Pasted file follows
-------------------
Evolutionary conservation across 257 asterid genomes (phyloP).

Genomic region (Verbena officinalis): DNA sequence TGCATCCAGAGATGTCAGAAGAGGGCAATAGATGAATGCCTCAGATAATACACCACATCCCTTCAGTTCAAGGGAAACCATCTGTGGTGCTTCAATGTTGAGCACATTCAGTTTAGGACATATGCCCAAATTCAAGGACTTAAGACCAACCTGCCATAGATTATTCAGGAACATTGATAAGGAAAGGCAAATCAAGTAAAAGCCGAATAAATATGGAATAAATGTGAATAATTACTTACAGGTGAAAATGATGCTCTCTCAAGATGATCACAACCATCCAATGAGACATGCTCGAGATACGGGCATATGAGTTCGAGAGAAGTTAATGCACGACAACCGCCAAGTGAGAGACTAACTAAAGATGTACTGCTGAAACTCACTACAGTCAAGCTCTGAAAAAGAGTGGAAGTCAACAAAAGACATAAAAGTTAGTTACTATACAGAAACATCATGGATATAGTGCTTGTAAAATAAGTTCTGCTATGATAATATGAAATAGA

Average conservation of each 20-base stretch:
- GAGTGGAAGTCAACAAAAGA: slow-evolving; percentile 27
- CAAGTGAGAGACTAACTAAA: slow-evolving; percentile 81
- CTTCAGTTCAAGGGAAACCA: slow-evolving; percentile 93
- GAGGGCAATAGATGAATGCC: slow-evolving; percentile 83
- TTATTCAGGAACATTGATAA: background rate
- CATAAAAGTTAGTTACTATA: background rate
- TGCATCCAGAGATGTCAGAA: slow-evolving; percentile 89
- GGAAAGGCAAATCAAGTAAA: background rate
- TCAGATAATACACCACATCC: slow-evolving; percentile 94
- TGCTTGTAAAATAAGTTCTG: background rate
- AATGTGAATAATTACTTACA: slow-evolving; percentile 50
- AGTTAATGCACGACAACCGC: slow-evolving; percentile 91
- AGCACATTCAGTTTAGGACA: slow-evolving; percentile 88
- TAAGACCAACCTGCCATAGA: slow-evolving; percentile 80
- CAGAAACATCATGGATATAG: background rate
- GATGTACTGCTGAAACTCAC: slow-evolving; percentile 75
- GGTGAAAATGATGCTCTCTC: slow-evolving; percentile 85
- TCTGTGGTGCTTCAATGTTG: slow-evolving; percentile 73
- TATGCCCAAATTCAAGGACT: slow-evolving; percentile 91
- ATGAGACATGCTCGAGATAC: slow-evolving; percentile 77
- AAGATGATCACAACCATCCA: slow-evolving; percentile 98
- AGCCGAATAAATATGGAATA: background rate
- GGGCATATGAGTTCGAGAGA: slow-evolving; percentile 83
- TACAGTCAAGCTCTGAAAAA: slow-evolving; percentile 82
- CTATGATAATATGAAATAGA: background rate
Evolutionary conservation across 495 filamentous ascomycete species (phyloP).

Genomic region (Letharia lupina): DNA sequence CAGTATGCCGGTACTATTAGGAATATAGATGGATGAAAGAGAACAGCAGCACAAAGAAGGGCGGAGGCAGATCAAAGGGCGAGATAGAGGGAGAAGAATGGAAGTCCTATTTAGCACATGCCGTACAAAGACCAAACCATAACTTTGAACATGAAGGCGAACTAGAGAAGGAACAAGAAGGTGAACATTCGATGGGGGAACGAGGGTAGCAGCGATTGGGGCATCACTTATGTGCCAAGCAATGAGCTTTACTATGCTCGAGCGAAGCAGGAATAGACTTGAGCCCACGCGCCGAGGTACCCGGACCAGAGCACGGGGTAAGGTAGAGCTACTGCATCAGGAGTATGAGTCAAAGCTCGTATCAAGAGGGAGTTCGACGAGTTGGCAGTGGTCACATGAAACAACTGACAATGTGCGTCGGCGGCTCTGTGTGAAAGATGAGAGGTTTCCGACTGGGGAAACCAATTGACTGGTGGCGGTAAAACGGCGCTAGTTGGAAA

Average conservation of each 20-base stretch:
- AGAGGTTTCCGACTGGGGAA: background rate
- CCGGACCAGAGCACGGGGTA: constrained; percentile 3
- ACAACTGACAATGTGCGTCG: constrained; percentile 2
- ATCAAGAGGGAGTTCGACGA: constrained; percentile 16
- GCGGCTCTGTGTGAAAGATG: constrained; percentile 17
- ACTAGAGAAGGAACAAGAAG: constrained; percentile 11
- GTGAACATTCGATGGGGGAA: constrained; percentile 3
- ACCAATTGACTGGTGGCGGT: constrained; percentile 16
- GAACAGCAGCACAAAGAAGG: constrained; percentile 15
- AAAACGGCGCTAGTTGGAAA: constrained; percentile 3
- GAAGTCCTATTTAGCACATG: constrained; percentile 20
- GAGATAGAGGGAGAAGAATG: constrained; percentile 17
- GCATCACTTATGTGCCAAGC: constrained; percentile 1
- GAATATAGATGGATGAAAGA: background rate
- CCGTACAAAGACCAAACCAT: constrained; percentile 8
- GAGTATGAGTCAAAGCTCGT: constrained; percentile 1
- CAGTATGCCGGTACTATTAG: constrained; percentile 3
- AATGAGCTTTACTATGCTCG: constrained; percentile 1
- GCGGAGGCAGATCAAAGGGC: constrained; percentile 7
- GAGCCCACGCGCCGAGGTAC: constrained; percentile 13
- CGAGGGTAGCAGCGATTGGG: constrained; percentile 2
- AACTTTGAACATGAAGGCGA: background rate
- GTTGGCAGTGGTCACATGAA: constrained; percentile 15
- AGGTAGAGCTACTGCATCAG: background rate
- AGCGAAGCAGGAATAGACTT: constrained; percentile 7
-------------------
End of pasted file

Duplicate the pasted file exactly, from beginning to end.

Evolutionary conservation across 257 asterid genomes (phyloP).

Genomic region (Verbena officinalis): DNA sequence TGCATCCAGAGATGTCAGAAGAGGGCAATAGATGAATGCCTCAGATAATACACCACATCCCTTCAGTTCAAGGGAAACCATCTGTGGTGCTTCAATGTTGAGCACATTCAGTTTAGGACATATGCCCAAATTCAAGGACTTAAGACCAACCTGCCATAGATTATTCAGGAACATTGATAAGGAAAGGCAAATCAAGTAAAAGCCGAATAAATATGGAATAAATGTGAATAATTACTTACAGGTGAAAATGATGCTCTCTCAAGATGATCACAACCATCCAATGAGACATGCTCGAGATACGGGCATATGAGTTCGAGAGAAGTTAATGCACGACAACCGCCAAGTGAGAGACTAACTAAAGATGTACTGCTGAAACTCACTACAGTCAAGCTCTGAAAAAGAGTGGAAGTCAACAAAAGACATAAAAGTTAGTTACTATACAGAAACATCATGGATATAGTGCTTGTAAAATAAGTTCTGCTATGATAATATGAAATAGA

Average conservation of each 20-base stretch:
- GAGTGGAAGTCAACAAAAGA: slow-evolving; percentile 27
- CAAGTGAGAGACTAACTAAA: slow-evolving; percentile 81
- CTTCAGTTCAAGGGAAACCA: slow-evolving; percentile 93
- GAGGGCAATAGATGAATGCC: slow-evolving; percentile 83
- TTATTCAGGAACATTGATAA: background rate
- CATAAAAGTTAGTTACTATA: background rate
- TGCATCCAGAGATGTCAGAA: slow-evolving; percentile 89
- GGAAAGGCAAATCAAGTAAA: background rate
- TCAGATAATACACCACATCC: slow-evolving; percentile 94
- TGCTTGTAAAATAAGTTCTG: background rate
- AATGTGAATAATTACTTACA: slow-evolving; percentile 50
- AGTTAATGCACGACAACCGC: slow-evolving; percentile 91
- AGCACATTCAGTTTAGGACA: slow-evolving; percentile 88
- TAAGACCAACCTGCCATAGA: slow-evolving; percentile 80
- CAGAAACATCATGGATATAG: background rate
- GATGTACTGCTGAAACTCAC: slow-evolving; percentile 75
- GGTGAAAATGATGCTCTCTC: slow-evolving; percentile 85
- TCTGTGGTGCTTCAATGTTG: slow-evolving; percentile 73
- TATGCCCAAATTCAAGGACT: slow-evolving; percentile 91
- ATGAGACATGCTCGAGATAC: slow-evolving; percentile 77
- AAGATGATCACAACCATCCA: slow-evolving; percentile 98
- AGCCGAATAAATATGGAATA: background rate
- GGGCATATGAGTTCGAGAGA: slow-evolving; percentile 83
- TACAGTCAAGCTCTGAAAAA: slow-evolving; percentile 82
- CTATGATAATATGAAATAGA: background rate
Evolutionary conservation across 495 filamentous ascomycete species (phyloP).

Genomic region (Letharia lupina): DNA sequence CAGTATGCCGGTACTATTAGGAATATAGATGGATGAAAGAGAACAGCAGCACAAAGAAGGGCGGAGGCAGATCAAAGGGCGAGATAGAGGGAGAAGAATGGAAGTCCTATTTAGCACATGCCGTACAAAGACCAAACCATAACTTTGAACATGAAGGCGAACTAGAGAAGGAACAAGAAGGTGAACATTCGATGGGGGAACGAGGGTAGCAGCGATTGGGGCATCACTTATGTGCCAAGCAATGAGCTTTACTATGCTCGAGCGAAGCAGGAATAGACTTGAGCCCACGCGCCGAGGTACCCGGACCAGAGCACGGGGTAAGGTAGAGCTACTGCATCAGGAGTATGAGTCAAAGCTCGTATCAAGAGGGAGTTCGACGAGTTGGCAGTGGTCACATGAAACAACTGACAATGTGCGTCGGCGGCTCTGTGTGAAAGATGAGAGGTTTCCGACTGGGGAAACCAATTGACTGGTGGCGGTAAAACGGCGCTAGTTGGAAA

Average conservation of each 20-base stretch:
- AGAGGTTTCCGACTGGGGAA: background rate
- CCGGACCAGAGCACGGGGTA: constrained; percentile 3
- ACAACTGACAATGTGCGTCG: constrained; percentile 2
- ATCAAGAGGGAGTTCGACGA: constrained; percentile 16
- GCGGCTCTGTGTGAAAGATG: constrained; percentile 17
- ACTAGAGAAGGAACAAGAAG: constrained; percentile 11
- GTGAACATTCGATGGGGGAA: constrained; percentile 3
- ACCAATTGACTGGTGGCGGT: constrained; percentile 16
- GAACAGCAGCACAAAGAAGG: constrained; percentile 15
- AAAACGGCGCTAGTTGGAAA: constrained; percentile 3
- GAAGTCCTATTTAGCACATG: constrained; percentile 20
- GAGATAGAGGGAGAAGAATG: constrained; percentile 17
- GCATCACTTATGTGCCAAGC: constrained; percentile 1
- GAATATAGATGGATGAAAGA: background rate
- CCGTACAAAGACCAAACCAT: constrained; percentile 8
- GAGTATGAGTCAAAGCTCGT: constrained; percentile 1
- CAGTATGCCGGTACTATTAG: constrained; percentile 3
- AATGAGCTTTACTATGCTCG: constrained; percentile 1
- GCGGAGGCAGATCAAAGGGC: constrained; percentile 7
- GAGCCCACGCGCCGAGGTAC: constrained; percentile 13
- CGAGGGTAGCAGCGATTGGG: constrained; percentile 2
- AACTTTGAACATGAAGGCGA: background rate
- GTTGGCAGTGGTCACATGAA: constrained; percentile 15
- AGGTAGAGCTACTGCATCAG: background rate
- AGCGAAGCAGGAATAGACTT: constrained; percentile 7